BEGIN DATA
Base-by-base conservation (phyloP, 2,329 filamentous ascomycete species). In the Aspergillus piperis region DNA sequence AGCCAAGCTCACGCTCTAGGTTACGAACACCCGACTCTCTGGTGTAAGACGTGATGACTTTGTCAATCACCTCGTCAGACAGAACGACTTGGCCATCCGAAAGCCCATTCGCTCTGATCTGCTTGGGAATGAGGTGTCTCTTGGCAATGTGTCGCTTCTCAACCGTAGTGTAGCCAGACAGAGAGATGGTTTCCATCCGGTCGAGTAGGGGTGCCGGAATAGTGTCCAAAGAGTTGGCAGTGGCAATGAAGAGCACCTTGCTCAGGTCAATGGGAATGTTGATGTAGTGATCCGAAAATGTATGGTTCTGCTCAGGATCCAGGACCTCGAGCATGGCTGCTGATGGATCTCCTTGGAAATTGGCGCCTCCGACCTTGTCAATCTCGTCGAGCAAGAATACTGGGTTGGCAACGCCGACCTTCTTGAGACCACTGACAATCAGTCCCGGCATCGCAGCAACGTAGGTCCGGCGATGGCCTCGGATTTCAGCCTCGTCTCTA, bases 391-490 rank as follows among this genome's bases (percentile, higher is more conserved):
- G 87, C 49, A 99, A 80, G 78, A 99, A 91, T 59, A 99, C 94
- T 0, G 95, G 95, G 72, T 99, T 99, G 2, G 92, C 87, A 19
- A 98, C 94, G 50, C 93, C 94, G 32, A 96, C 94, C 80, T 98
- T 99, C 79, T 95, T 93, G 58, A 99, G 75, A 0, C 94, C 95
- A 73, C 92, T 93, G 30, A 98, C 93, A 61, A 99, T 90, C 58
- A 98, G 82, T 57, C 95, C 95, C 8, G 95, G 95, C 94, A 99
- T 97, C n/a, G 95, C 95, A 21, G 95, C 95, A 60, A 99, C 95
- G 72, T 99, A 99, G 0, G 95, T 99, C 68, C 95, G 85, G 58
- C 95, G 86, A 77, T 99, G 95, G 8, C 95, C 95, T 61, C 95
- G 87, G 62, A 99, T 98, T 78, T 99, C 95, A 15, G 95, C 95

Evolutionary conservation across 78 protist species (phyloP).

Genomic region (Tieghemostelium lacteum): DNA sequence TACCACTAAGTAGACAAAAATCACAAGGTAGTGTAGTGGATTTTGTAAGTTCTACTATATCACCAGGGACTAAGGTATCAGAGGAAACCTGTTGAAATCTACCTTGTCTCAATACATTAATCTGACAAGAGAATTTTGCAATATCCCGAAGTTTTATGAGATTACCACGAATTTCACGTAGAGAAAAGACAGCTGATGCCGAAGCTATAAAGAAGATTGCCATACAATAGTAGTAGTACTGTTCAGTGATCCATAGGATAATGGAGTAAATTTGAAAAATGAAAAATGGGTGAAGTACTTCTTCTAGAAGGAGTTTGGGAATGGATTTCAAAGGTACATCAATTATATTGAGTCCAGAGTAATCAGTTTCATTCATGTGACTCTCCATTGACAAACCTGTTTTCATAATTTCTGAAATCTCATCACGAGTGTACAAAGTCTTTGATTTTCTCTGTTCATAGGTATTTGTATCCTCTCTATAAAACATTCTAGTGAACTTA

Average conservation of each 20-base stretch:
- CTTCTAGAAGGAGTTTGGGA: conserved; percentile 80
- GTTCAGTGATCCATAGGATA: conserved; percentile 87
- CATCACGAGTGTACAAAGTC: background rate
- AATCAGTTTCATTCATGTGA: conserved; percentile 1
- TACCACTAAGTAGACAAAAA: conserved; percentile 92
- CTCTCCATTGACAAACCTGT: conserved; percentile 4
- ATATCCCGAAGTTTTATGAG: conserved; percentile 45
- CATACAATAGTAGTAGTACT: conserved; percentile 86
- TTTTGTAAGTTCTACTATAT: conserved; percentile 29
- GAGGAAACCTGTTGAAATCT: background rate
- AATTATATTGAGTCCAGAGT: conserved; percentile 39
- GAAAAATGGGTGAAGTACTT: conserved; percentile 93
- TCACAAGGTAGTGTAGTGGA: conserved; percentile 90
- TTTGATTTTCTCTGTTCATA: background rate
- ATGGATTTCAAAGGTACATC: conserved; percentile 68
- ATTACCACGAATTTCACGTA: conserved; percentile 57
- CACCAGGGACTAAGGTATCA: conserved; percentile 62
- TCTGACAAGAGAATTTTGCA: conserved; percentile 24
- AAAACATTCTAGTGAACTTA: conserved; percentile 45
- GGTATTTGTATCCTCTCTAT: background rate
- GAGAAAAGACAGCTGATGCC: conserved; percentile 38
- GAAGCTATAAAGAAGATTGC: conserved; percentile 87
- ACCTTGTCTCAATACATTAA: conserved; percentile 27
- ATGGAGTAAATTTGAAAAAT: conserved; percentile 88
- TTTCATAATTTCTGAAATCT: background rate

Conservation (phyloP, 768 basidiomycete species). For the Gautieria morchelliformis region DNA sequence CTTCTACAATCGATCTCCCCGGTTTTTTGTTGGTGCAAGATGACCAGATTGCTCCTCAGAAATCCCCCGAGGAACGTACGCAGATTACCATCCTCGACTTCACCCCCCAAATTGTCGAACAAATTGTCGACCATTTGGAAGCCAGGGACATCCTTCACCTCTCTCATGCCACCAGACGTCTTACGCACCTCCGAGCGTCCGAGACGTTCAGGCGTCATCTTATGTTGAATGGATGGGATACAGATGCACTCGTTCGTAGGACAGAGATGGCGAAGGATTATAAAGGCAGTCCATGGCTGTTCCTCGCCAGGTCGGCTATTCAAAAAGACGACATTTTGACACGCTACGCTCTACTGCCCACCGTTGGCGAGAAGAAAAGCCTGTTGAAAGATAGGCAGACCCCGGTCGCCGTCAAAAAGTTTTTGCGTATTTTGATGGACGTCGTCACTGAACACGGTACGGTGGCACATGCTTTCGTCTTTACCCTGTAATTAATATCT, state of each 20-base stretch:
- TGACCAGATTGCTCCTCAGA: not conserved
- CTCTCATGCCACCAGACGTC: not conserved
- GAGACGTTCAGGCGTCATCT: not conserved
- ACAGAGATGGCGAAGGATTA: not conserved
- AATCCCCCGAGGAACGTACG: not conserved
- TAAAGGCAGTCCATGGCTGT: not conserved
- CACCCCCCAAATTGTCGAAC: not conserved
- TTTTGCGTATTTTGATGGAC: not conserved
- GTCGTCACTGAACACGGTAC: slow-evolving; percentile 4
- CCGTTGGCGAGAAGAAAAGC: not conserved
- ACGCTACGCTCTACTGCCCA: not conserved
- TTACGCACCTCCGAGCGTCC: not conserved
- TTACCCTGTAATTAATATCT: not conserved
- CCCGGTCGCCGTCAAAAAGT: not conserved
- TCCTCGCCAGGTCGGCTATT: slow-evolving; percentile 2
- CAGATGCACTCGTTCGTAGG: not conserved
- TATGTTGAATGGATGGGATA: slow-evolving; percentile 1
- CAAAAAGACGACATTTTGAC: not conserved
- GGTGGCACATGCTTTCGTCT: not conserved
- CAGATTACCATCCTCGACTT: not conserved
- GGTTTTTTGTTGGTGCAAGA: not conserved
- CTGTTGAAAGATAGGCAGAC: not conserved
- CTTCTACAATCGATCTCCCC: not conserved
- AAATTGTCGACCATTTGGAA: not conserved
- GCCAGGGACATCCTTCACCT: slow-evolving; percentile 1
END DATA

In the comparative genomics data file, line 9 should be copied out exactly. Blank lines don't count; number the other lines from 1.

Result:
- G 72, T 99, A 99, G 0, G 95, T 99, C 68, C 95, G 85, G 58